clock menu more-arrow no yes

Filed under:

On letting Ryan Kerrigan go and grooming talent for the future

NFL Cincinnati Bengals at Washington Football Team Photo by Toni L. Sandys/The Washington Post via Getty Images

With Ryan Kerrigan’s signing by Philadelphia official now, it seems like a good time to reflect on a couple of key features of his departure. On the last year of his contract in 2020, there was some question about whether the team was going to keep Kerrigan and his $11.7M, non-guaranteed contract around.

Coach Rivera ultimately retained Kerrigan, albeit in a part-time role, while Montez Sweat and rookie Chase Young assumed their mantles on either side of the defensive line. At the end of the season, Kerrigan expressed his interest in retaining a starting role (and, presumably, the salary that would come with that), and Rivera passed on re-signing the veteran.

At the time, there was a significant portion of the fan base that hoped Kerrigan would be brought back, but it never felt to me like that was in the cards, given Rivera’s moves to get younger, and hungrier. It’s now come out that was likely the case.

Kerrigan’s account of the team’s approach warmed my heart, and took me back to an anecdote that Michael Lombardi has told about former 49ers coach Bill Walsh:

In 1985, for instance, he made the tough - and unpopular - choice to push wide receiver Freddie Solomon into retirement to make room for Jerry Rice. As much as Walsh loved his players, the team always came first. In Walsh’s mind, thinking of his players as human beings first meant only that he was obligated not to let them twist in the wind until he came to a resolution.

Walsh called this the 3 F’s of decision making: Firmness, fairness, fast.

Whether by design or by coincidence, Rivera’s treatment of Kerrigan closely mirrored Walsh’s and re-affirms his reputation as a straight-shooter. That sort of directness, while not always the message that players want to hear, offers them the respect they deserve, and ultimately fosters goodwill.

The situation also echoes a firmness that we’ve seen reflected in recent free agent negotiations, like those with Bobby McCain, where it initially sounded like McCain wasn’t crazy about the contract amount Washington was offering, but given a day or two to think about it, returned and signed with the team.

This front office is quickly establishing a reputation for drawing a line in the sand in negotiations and sticking by it, rather than making a habit of overpaying guys they fall in love with.

What Made Kerrigan Dispensable?

Washington may have the best pass rushing duo in the league in Sweat and Young, so it’s little surprise that Kerrigan was pushed out of a starting job here. What was a bit surprising was that he was pushed out of a depth role as well, particularly when the EDGE depth before the draft consisted of James Smith-Williams, Casey Toohill, and Jalen Jelks. For those keeping score at home, that’s two 2020 7th rounders and one from 2019.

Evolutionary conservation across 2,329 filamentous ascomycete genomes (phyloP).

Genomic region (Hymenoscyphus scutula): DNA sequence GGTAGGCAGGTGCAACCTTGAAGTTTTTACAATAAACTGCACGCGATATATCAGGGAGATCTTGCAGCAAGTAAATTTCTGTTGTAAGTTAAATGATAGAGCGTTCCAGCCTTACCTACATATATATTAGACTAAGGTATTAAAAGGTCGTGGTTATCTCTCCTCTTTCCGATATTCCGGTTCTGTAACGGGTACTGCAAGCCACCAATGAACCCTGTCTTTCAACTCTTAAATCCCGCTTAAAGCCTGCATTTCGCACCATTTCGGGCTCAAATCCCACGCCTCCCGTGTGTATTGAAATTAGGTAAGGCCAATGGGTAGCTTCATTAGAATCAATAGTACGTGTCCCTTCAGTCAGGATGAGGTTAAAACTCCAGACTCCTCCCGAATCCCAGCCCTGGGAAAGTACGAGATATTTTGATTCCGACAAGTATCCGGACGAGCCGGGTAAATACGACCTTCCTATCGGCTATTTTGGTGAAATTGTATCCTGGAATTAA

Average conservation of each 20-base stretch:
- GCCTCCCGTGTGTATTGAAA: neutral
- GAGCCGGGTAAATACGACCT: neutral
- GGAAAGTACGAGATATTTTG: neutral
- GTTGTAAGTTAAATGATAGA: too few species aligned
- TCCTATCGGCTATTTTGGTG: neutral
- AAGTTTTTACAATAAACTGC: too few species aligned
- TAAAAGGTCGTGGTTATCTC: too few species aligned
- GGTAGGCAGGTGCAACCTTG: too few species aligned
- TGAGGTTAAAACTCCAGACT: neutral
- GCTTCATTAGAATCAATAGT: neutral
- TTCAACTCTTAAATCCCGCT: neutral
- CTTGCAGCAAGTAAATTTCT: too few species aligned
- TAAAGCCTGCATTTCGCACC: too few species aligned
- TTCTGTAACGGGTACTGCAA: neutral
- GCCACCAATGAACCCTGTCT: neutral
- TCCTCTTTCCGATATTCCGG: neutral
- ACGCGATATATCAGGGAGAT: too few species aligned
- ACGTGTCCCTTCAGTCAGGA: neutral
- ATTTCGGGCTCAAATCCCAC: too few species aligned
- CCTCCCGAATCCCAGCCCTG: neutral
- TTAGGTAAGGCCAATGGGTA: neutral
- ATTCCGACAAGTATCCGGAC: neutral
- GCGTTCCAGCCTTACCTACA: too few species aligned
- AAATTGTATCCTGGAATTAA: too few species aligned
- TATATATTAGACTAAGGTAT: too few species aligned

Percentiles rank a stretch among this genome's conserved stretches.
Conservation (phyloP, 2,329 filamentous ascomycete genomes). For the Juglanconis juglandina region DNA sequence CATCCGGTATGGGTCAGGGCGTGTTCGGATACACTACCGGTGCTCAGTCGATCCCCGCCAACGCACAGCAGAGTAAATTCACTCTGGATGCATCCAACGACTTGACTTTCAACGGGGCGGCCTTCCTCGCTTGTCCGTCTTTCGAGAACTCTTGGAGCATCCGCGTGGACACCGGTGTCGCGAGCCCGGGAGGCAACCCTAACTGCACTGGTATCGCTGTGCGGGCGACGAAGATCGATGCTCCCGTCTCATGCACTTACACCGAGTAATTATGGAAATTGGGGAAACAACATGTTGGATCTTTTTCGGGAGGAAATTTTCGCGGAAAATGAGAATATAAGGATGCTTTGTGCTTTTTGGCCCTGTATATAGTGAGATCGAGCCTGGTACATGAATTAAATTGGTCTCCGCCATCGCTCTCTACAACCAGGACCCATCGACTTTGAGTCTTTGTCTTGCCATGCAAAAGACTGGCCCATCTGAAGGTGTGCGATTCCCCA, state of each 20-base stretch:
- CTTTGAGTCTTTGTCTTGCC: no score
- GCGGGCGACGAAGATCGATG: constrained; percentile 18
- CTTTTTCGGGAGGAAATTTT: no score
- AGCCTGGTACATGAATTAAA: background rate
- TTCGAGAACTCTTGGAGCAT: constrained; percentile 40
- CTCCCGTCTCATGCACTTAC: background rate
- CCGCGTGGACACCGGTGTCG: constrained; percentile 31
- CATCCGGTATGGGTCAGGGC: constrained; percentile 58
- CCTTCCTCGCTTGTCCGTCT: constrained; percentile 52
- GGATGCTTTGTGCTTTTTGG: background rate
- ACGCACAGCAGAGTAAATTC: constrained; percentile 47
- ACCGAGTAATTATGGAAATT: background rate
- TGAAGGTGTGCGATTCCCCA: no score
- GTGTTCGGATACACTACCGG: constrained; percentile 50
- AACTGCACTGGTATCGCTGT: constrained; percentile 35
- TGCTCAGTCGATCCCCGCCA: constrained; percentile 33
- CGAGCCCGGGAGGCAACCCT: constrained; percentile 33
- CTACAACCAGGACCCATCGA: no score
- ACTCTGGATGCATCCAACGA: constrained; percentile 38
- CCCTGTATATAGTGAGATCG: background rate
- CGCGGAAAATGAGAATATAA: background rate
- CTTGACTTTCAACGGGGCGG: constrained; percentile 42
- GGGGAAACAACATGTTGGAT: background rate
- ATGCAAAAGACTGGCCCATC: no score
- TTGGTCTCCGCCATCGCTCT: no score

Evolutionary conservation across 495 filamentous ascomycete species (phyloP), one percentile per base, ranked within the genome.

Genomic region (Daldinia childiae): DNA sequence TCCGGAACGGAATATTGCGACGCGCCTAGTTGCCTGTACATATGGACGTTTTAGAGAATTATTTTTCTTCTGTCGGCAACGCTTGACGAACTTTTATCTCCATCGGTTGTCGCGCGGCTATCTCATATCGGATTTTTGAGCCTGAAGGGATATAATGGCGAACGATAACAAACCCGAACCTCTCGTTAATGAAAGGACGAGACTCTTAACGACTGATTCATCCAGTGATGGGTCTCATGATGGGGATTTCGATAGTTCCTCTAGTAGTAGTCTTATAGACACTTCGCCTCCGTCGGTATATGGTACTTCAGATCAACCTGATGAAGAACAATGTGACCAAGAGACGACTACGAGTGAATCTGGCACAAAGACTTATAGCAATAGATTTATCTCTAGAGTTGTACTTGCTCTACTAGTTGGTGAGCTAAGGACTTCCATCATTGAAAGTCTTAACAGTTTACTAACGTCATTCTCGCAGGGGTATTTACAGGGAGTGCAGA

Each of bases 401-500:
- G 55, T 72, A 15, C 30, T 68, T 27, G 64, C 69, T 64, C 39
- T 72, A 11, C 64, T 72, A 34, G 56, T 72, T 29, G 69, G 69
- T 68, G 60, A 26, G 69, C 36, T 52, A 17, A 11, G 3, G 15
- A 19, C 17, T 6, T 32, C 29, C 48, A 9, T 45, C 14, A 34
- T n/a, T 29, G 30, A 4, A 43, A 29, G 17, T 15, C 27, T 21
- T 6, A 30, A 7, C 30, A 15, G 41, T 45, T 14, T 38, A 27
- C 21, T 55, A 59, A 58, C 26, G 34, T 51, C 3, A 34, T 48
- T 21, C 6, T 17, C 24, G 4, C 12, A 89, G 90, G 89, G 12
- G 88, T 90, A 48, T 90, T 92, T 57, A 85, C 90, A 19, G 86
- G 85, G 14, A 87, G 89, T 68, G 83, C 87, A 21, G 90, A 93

It’s recently come out that Washington was shopping for free agent EDGE rushers before the 2021 draft, but that Washington wasn’t seen as desirable place to be as a result of the log jam at the starting roles. That lack of success in free agency likely, at least in part, drove the team to add two more EDGE-capable players in the 7th round of the 2021 draft, William Bradley-King and Shaka Toney. I remain convinced that Toney will make his biggest impact as an off ball linebacker, but he also offers value to the team as a situational pass rusher.

None of those players immediately appear to make Kerrigan superfluous - particularly at the $3.5M/year price that the Eagles paid for him - but I’d like to re-visit a prospect I originally profiled just after he was drafted last year. A player who, curiously enough, comped most closely to, you guessed it, Ryan Kerrigan.

During his rookie season, James Smith-Williams (JSW) flew relatively under the radar, upstaged by spectacular draft classmates Young, Antonio Gibson, and fellow 7th rounder, Kamren Curl. Nevertheless, he still had an impact.

Smith-Williams was in on 63% of special teams snaps during the season. He also appeared on 9% of the team’s defensive snaps (98) collecting 10 tackles and a half sack. In four times as many defensive snaps, Kerrigan had fewer than twice as many tackles last year.

Perhaps most importantly for JSW, he was able to stay well for the full season. For a guy who couldn’t seem to stay healthy in college, and almost went undrafted because of it, that was a critical step.

While JSW’s athletic prowess was undeniable coming out of school, in scouting reports, his greatest deficiencies centered around his technique:

Play recognition skills and vision needs to improve. His eyes are everywhere and he takes himself out of position with poor discipline. Doesn’t have a great feel for deconstructing blocks with an understanding of where the ball is going. Needs to develop more hand combating skills so that he can more consistently disengage. Fails to get himself in half-man relationships and gets stuck body-to-body way too frequently. Pass rushing plans are rarely identifiable and often absent from counters. Hips are tight and he struggles to corner.

After a year understudying with a player considered by many to be a master of pass rushing technique - Kerrigan - is JSW ready to rise to the occasion when given the opportunity to spell Young and Sweat more frequently? We’re about ready to find out.

Poll

Are you comfortable that Washington’s existing EDGE depth will be a good situation in 2021?

This poll is closed

  • 5%
    Can’t we just play Sweat and Young on 100% of snaps?
    (61 votes)
  • 38%
    Yes, I think a couple of these guys make the leap this year.
    (397 votes)
  • 42%
    Cautiously optimistic.
    (437 votes)
  • 6%
    I’m concerned.
    (70 votes)
  • 5%
    Is it too late to call Kerrigan’s agent?
    (54 votes)
1019 votes total Vote Now